A Bodey in Motion

Building momentum, one step at a time

Everyday Tragedy

Unless you are one of the lucky few that live under a rock, you know about the horrible assault on an elementary school in Connecticut last Friday. I’m not going to link to the story here, or talk about much in the way of details. A broken, disturbed young man walked into a school and proceeded to kill several teachers and many of their students. Children died.

I’m not a big fan of it when children are hurt or killed. I don’t like seeing it in television shows or movies. I’ve actually put books down when a story includes it. I sure as hell don’t like it when it happens in real life like it did last Friday.

My emotions go on a wild ride. I get angry at the needlessness of the lives cut short. I empathize with those who are mourning for their children. I feel afraid when I think of being separated from my own children in such a sudden and violent manner.

And I wait for all of that to pass, and for the bluster and speculation to clear, before I do anything. It’s too easy to think stupid and impulsive thoughts while in the middle of all of that emotional turmoil. To act on those thoughts wouldn’t be useful.

Extreme, sensationalized examples like the Connecticut school violence should remind us that we live in a world full of everyday tragedy. If we look beyond the tight focus put on this one instance, we should quickly realize that, around the world, far more than twenty children faced a shocking or disturbing death last Friday. Many more than that had to deal with severe wounds or other suffering. And that happens every single day.

There are car accidents and drunk drivers. Natural disasters and extreme weather conditions. Heavily-armed police officers. Drone strikes on a foreign country. Starvation. Or a madman with a knife.

Sometimes they just drop dead for no reason at all.

No matter how much we try to shield them from all risks and injuries, there is no guarantee that any of us will see our children grow to adulthood. (In fact, there is a growing concern that our efforts to protect them is harming them more.) We can’t let our fears cause us to react impulsively. Keep the extreme instances in perspective, and don’t unnecessarily trade their freedom for alleged safety.

Our children are just on loan to us. We’re responsible for raising and guiding them, but life is unpredictable. They can be gone in a flash, and there could be nothing we can do to stop it. All we can do is make the best of the time we are given and be grateful for every second of it.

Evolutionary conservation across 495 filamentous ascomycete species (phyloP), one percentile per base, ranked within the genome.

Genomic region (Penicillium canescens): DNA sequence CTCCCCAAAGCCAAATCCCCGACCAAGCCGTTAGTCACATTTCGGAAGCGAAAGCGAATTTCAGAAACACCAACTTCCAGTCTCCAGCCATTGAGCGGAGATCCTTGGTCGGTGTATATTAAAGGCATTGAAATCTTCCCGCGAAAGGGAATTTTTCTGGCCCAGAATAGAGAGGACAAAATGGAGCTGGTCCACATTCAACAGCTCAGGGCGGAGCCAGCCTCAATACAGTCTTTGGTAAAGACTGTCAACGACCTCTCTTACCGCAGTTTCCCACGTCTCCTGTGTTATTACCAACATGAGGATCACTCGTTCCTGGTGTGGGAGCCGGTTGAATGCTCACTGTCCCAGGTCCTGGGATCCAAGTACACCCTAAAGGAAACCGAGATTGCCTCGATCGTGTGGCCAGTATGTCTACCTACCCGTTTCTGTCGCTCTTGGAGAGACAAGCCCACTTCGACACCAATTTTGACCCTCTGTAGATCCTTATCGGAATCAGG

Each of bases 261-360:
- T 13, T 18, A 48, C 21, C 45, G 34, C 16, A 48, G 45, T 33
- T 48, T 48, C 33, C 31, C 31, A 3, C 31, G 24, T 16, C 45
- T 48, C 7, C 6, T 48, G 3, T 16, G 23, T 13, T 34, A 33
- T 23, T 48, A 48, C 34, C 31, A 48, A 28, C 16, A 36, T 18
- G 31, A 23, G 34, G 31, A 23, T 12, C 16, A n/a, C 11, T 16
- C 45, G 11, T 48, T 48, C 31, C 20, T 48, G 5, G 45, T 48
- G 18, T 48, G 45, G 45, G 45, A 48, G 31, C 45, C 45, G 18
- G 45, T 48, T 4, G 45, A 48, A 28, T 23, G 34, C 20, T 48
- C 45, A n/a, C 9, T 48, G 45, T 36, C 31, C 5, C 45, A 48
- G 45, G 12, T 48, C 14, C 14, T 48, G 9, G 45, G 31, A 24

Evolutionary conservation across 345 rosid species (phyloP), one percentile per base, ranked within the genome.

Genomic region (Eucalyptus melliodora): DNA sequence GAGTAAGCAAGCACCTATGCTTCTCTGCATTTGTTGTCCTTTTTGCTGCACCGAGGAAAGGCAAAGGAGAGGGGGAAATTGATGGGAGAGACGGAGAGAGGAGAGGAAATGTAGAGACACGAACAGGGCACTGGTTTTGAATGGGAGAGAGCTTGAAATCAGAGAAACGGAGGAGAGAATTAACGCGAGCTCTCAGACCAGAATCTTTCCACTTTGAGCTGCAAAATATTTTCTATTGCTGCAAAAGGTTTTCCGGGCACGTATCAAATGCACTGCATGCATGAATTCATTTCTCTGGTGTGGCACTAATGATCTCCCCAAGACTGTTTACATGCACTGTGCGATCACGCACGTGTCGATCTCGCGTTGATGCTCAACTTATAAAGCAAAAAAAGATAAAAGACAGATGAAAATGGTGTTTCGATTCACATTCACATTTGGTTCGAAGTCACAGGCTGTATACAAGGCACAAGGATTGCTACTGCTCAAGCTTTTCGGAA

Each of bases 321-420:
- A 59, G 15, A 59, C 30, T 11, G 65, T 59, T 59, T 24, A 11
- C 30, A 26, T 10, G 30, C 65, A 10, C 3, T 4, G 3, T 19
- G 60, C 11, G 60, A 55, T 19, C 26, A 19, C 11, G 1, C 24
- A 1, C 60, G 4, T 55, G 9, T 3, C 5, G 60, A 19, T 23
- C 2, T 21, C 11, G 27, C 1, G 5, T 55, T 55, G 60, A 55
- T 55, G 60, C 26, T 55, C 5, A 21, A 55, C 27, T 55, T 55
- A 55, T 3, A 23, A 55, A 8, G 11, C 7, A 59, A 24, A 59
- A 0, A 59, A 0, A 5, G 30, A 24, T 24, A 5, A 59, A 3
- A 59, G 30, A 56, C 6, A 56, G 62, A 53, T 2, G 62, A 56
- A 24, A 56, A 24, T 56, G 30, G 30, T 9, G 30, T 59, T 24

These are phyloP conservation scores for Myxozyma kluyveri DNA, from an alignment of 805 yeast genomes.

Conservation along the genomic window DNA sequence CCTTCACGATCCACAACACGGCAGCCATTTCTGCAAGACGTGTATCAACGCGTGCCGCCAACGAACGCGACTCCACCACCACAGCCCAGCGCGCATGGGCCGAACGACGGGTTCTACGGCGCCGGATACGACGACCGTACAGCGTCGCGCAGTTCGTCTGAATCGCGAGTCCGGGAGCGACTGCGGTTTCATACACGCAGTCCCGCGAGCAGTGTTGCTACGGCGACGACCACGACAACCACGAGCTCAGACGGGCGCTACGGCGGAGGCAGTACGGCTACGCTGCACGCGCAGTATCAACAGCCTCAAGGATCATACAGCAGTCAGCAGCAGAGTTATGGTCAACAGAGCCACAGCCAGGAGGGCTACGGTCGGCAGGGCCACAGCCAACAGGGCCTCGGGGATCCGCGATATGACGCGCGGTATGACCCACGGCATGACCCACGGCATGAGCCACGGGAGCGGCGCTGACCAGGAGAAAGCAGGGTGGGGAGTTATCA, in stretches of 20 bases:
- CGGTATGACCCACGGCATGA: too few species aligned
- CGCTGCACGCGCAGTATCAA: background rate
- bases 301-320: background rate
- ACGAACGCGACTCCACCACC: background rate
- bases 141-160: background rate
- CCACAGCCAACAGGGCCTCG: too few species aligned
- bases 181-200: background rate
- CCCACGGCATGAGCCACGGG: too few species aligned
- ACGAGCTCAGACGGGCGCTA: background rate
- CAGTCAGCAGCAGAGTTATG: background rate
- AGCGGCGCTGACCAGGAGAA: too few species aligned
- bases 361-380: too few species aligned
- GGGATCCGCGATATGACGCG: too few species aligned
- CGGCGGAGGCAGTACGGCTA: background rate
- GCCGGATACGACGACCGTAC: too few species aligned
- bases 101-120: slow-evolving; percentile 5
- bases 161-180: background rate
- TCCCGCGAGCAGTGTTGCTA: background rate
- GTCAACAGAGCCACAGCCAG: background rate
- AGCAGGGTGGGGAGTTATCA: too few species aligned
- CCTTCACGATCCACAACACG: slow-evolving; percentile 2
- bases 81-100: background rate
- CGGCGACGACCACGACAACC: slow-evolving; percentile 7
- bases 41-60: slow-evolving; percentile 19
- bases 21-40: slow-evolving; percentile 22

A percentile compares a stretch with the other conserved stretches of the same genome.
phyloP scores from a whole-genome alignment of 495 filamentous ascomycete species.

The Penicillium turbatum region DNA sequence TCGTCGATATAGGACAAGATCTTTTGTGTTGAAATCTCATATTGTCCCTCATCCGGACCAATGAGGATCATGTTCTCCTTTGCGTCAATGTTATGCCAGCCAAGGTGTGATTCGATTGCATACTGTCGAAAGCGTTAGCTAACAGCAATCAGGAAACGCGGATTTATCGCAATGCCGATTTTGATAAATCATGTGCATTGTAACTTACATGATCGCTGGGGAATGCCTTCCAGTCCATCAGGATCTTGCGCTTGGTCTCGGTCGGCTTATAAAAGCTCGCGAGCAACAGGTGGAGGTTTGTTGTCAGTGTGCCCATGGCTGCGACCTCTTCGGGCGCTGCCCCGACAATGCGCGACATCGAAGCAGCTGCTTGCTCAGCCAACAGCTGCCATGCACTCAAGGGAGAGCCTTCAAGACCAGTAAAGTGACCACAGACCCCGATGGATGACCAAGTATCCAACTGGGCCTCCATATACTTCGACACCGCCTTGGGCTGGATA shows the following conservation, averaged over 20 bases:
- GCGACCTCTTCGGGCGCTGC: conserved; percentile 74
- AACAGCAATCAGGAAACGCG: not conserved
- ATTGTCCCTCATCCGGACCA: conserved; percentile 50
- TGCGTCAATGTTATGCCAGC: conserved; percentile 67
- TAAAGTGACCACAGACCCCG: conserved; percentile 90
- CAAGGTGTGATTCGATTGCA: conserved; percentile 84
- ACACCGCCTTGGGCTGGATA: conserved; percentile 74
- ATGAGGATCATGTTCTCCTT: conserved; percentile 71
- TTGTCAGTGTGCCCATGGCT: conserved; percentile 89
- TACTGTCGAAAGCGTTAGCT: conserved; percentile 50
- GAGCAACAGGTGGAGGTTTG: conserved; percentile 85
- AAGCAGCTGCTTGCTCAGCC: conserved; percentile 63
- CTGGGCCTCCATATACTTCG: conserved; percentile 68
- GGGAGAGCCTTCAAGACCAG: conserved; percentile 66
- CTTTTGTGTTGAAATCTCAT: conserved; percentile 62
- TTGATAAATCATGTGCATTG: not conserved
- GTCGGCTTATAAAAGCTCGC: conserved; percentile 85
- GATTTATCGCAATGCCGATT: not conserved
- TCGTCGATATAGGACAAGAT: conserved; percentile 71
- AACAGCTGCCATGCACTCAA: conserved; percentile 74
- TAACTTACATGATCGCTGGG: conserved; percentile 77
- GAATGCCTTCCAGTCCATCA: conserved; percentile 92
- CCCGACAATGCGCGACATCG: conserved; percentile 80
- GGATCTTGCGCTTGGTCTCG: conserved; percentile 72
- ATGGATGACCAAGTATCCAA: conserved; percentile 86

What will we teach them while they’re under our care? What kind of vision and hope are we passing on to them? Are you pointing them to reach for something higher, or are you huddled with them under the shadow of everyday tragedy?

December 17, 2012 Posted by | Past and Future, Politics and Other Insects | , , , , , , | 1 Comment

Quick Hits of the Week

  • Growing up, I didn’t really learn much about making and managing money. Most of the instruction regarding budgets and savings was done in passing and not nearly often enough. As a Dad, I’m trying to do better, so I’m always happy when friends share articles with me about teaching money management to kids. I only have a couple of points of minor disagreement. First, don’t give your kids an allowance. Pay them a commission for specific chores they perform. It will help them understand that money is earned through work. Second, don’t make your kids play Monopoly. It’s a terrible board game. (Life and Payday aren’t much better, but at least they don’t take as long.) There are much better games out there that will build money or resource management skills.
  • I’m rapidly working my way through Seth Godin’s latest manifesto. It covers his thoughts on how to change education to be more relevant to the current and coming age. Stop Stealing Dreams. As a homeschooling parent, I’m challenged to re-evaluate how we’re teaching our kids, and to root out some of the methods that have been heavily influenced by the school systems that we grew up in. If you’re involved in education I would encourage you to take a look at it.
  • A photographer walks through East Germany just after the wall fell, taking photographs of the stunning, but neglected, architecture. A decade later he re-traces his steps, and recreates his photographs. The transformation is inspiring.
  • A follow up to last week’s quick hit about Pat Robertson again declaring that it’s time to decriminalize marijuana. Apparently that ruffled the feathers of Jimmy Carter’s former secretary of Health, Education, and Welfare Joseph A. Califano, who criticized Pat for not having enough concern for the children. Appeals to the safety of “the children” automatically raises a red flag in my head that somebody is trying to pass or support bad legislation by twisting at people’s heartstrings. So, I’m once again in the odd position of backing Mr. Robertson. On this issue.

March 15, 2012 Posted by | Quick Hits and Links | , , , , , , , , , , , , , , , , , , , , , , | Comments Off on Quick Hits of the Week